Thursday, October 4, 2012
A Vast and Lofty Fabric
Do you wish to be great? Then begin by being. Do you desire to construct a vast and lofty fabric? Think first about the foundations of humility. The higher your structure is to be, the deeper must be its foundation.
When you're a writer, everything you see and everything you read tends to have significance to your writing. Take the above quote from Saint Augustine. On the surface, it's a quote about humility. But to someone whose days are filled with ponderings about imaginary worlds, it suddenly struck me as brilliant advice about worldbuilding.
You see, I do desire to construct a vast and lofty fabric. I want to create the kind of stories that will be remembered in a hundred years or more. I want to create whole worlds to tell those stories in. And the above quote reminds me is that every great thing, every lofty construction must begin with a deep and solid foundation.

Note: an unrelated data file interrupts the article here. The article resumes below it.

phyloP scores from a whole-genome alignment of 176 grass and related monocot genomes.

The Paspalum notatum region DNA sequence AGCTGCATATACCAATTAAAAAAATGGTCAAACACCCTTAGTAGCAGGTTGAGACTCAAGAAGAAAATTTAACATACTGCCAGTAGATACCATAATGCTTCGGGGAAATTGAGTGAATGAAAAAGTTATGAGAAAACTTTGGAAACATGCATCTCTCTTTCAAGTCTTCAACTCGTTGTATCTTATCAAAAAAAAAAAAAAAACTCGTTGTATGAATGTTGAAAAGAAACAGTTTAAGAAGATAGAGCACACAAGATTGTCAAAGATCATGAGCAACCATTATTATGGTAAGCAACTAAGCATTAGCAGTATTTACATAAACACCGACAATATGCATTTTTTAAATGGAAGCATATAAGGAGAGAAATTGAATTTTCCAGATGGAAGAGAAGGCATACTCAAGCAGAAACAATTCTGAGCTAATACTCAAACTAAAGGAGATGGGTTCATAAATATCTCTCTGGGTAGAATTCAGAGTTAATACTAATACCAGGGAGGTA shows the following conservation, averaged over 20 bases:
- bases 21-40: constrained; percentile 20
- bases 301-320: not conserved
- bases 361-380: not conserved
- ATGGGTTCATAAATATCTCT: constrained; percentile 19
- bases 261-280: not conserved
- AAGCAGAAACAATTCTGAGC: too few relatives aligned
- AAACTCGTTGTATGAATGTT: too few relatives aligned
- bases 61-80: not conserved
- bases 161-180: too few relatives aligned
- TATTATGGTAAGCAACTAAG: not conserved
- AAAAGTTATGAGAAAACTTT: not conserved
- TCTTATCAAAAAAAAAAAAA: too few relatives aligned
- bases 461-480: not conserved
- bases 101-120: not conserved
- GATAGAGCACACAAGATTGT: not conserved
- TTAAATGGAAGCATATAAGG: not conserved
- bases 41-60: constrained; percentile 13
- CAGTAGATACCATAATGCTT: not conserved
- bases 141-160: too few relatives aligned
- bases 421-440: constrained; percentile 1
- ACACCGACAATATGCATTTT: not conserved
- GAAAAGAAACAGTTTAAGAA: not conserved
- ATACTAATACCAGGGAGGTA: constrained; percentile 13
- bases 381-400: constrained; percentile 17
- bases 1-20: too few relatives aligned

But what exactly does that mean when you apply it to imaginary worlds? To put it simply, it means you need to think about your world's basic nature. Worldbuilding isn't just saying "this place is here and that place is there and this is what the societies in those places are like". Worldbuilding is also establishing how and why your world exists and what are the natural rules that govern it. In our world we have the laws of physics, but an imaginary world could operate on entirely different principles.
Don't settle for just explaining things away by saying "it's magic". Know the reasons that your imaginary world operates differently from our world. Don't get caught up in the thinking that science and magic don't mix. Science is just another word for knowledge and magic is really just an application of knowledge. (Albeit usually specialized or arcane knowledge that can only be used by some.)
So when doing your worldbuilding learn to think like a philosopher. Get metaphysical with your creation. It will make your imaginary world feel all the more real and genuine to your readers.